In this construction heavy reliance was placed on the description that ‘…the single action generally refers to a single event received by a client system that indicates to place the order.’ In light of this passage, the Delegate goes on to say that despite (semantically) being two actions, an action such as the double click of a mouse button would ‘clearly fall within the scope of ‘a single action’ as that term is to be understood in the claims’.

1-Click ordering is not new in light of Telstra’s “click-to-call” patent
Amazon’s patent application contained 141 claims. The Delegate of the Commissioner of Patents found that some of the claims (including the very broad first claim directed, quite generally, to a single action item ordering system) were not new in view of one of Telstra’s “click-to-call” patents, which Telstra filed before Amazon filed its patent application for the 1-click system.
Telstra’s patent describes a method of making a telephone call in which a person simply selects (clicks on) the telephone number they wish to dial in an electronic directory to place a call. Importantly, the method allowed the parties to the call to make prior billing arrangements, streamlining the calling process and allowing them to make a call in only one step. The Delegate considered the placing of a call to be the ordering of an item.
The Delegate referred to the ‘reverse infringement test’ for novelty, where infringement occurs when each and every essential feature of a claim is disclosed in the alleged anticipating document. Under the construction of the claims adopted, the Delegate found that 10 of the 141 claims did lack novelty in view of Telstra’s own patent.
Some claims not inventive in light of common general knowledge
The Delegate also found that claims 1, 2 and 4 – 61 were not inventive in light of the common general knowledge (“CGK”) known to persons skilled in the art at the priority date. Specifically, the Delegate accepted Telstra’s submission that:
the display of order or item information for Internet ordering systems and the use of a web browser to access that display; and
the use of, amongst other things, clicking a mouse button over a pre-defined area of displayed information to select information or send instructions,
formed part of the CGK.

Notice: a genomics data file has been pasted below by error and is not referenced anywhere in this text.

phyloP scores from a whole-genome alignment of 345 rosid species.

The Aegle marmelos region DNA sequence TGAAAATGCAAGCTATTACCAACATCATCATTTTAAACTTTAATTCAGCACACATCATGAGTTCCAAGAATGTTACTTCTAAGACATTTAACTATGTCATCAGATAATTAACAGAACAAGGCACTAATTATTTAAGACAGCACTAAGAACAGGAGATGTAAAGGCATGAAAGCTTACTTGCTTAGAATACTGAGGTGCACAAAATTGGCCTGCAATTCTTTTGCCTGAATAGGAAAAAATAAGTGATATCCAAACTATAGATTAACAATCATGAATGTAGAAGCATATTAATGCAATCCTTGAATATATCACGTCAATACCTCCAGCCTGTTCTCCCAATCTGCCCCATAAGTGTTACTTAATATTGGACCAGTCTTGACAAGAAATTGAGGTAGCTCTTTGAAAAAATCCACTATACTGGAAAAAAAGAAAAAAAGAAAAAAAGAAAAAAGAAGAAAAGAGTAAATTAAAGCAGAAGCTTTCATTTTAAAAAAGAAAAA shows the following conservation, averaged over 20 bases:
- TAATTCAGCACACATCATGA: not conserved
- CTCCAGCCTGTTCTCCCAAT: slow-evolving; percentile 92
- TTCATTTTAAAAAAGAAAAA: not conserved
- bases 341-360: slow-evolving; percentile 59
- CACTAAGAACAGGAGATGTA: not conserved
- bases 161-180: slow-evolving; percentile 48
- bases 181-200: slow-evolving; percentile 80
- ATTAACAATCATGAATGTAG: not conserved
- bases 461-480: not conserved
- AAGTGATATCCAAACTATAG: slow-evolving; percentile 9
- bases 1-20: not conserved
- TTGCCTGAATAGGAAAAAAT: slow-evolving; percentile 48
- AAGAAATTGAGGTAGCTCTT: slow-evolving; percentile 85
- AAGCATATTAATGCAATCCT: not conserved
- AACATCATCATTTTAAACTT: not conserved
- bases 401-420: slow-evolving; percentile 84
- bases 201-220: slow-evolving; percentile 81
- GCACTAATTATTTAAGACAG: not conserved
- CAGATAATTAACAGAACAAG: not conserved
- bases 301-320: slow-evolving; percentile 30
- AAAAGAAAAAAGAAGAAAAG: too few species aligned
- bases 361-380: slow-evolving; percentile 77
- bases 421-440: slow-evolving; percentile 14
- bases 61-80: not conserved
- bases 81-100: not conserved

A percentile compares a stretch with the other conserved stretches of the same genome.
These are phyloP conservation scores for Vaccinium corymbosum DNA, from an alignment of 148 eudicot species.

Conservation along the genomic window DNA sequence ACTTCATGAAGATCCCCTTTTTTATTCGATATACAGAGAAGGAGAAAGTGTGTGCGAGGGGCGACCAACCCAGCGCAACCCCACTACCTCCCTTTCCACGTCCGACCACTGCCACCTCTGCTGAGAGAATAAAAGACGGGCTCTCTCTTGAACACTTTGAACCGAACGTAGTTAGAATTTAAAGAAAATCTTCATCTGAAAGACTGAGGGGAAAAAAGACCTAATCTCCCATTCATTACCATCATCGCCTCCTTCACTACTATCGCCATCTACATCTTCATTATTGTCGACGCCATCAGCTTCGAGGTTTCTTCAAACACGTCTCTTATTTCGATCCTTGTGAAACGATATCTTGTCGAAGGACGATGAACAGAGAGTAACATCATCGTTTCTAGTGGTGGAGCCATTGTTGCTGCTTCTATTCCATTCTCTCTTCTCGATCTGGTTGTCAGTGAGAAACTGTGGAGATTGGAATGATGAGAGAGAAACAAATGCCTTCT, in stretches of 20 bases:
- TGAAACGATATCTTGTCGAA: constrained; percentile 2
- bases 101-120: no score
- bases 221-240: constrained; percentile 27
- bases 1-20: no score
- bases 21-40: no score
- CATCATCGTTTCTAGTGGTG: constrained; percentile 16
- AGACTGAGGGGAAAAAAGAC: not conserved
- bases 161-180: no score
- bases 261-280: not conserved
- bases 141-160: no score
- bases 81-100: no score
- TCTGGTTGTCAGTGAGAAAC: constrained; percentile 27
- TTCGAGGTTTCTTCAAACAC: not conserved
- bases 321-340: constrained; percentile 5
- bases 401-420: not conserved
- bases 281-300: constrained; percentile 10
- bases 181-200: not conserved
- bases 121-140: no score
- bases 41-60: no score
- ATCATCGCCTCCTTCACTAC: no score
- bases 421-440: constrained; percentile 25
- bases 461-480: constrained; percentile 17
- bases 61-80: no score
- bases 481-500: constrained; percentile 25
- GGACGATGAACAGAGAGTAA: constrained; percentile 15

The Delegate concluded that, in respect of claim 1, the “single action” was the only feature which was not already part of the CGK (“CGK”).
He found that, “as a matter of simple logic”, one way to ensure that customers could check-out more easily (a problem the invention was trying to address) was to reduce the number of steps involved in “checking-out”, ideally down to one step.
Interestingly, although the Delegate accepted Telstra’s submission that claim 1 permits there to be one or more additional actions prior to the “single action” claimed, in assessing whether the claimed system was new, the Delegate appeared to count the number of actions required to place the order. On that basis, he excluded a number of documents published before the filing date of Amazon’s patent application which included more than one action when assessing whether Amazon’s invention was “new”.

Inventive step
“Inventive step” was also considered.
Because the application was filed before 1 April 2002, combining two or more unrelated prior art documents or acts to establish lack of an inventive step was not possible. Consequently common general knowledge figured prominently in the case put forward by Telstra and evidence from experts in the field was extensive from both sides.
The Delegate referred to a number of approaches for determining whether the claims were obvious or not, advocating the problem–solution approach whilst being mindful of its limitations – particularly with respect to combination or simple inventions.3 Under this approach the Delegate found that the use of an identifier (such as a ‘cookie’) as defined by claims 3 and 62 to 141 was in fact inventive. This is despite the finding that cookies were, in their own right, common general knowledge at the priority date.
On this finding, 60 of the 141 claims which do not include the identifier feature were found to be invalid.

The future
As would be expected Amazon has been provided with an opportunity to propose amendments to the application to address the Delegate’s findings.
Perhaps what the outcome of this case emphasises is how important it is to bear in mind the common general knowledge and state of the art at the time a specification was filed. The widespread scepticism about how this kind of software implementation could possibly be patented is, arguably, based on the opinion that this solution must have been obvious given e-commerce, storing a computer’s details on a server, and the use of cookies were all known at the time.
Therefore, ultimately, although the Delegate found that a patent could not be granted for many of Amazon’s broader claims, Amazon concentrated its arguments on claims involving the use of cookies to enable 1-click ordering. The Delegate found that claims relating to the use of cookies were new and inventive when Amazon filed its patent application in 1997, and therefore deserving of patent protection. Subject to any appeal to the Federal Court of Australia lodged by Telstra or Amazon, Amazon can now amend its application and obtain a patent for claims relating to its use of cookie technology in the context of 1-click ordering.



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Fis 发表于 2014-3-13 17:13:06 | 显示全部楼层
是不是阿里和腾讯要争夺网络支付的垄断?都想在网络支付这个环节上一统江山?现在阿里在网购上占统制地位。腾讯在即时通信占统制地位。现在这两在魔头,在争网络支付的统治地位。

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 楼主| 天使投资唐 发表于 2014-3-14 13:14:43 | 显示全部楼层
Fis 发表于 2014-3-13 17:13
是不是阿里和腾讯要争夺网络支付的垄断?都想在网络支付这个环节上一统江山?现在阿里在网购上占统制地位。 ...

互联网和无线互联网有很多山头可以让大头们占领,但支付肯定是主宰网购和收钱的山头!可能是他们江山最重要的山头!
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末小辉 发表于 2014-3-18 15:08:23 | 显示全部楼层
现在的网络,是那么可笑! 观察了这么多年的前辈们,难道都没有发现吗? 社会在进步,网络在进化,用户也学会了选择和判断!... 天天想着怎么赚用户钱,那么先看看你的旁边有多少跟你是同样目的的同行,而用户也会建立防线来谨慎判断你...  如果你想着赚同行的钱,那又会是什么情况呢?  你会没有竞争对手,直接成为最大的赢家!也获得用户好感!

这是个思路,一招定天下!
很多人觉得我可笑,就如同别人笑我太疯癫我笑他人看不穿...  慢慢创业,往后都慢慢看,到底对不对,过过招就行,其实互联网需要一次改革。而不是这样一路走偏。
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 楼主| 天使投资唐 发表于 2014-3-19 02:57:07 | 显示全部楼层
末小辉 发表于 2014-3-18 15:08
现在的网络,是那么可笑! 观察了这么多年的前辈们,难道都没有发现吗? 社会在进步,网络在进化,用户也学 ...

每逢市场经济疲弱,融资不到而还继续烧钱的互联网公司就要被洗牌,或要改革,变通。。。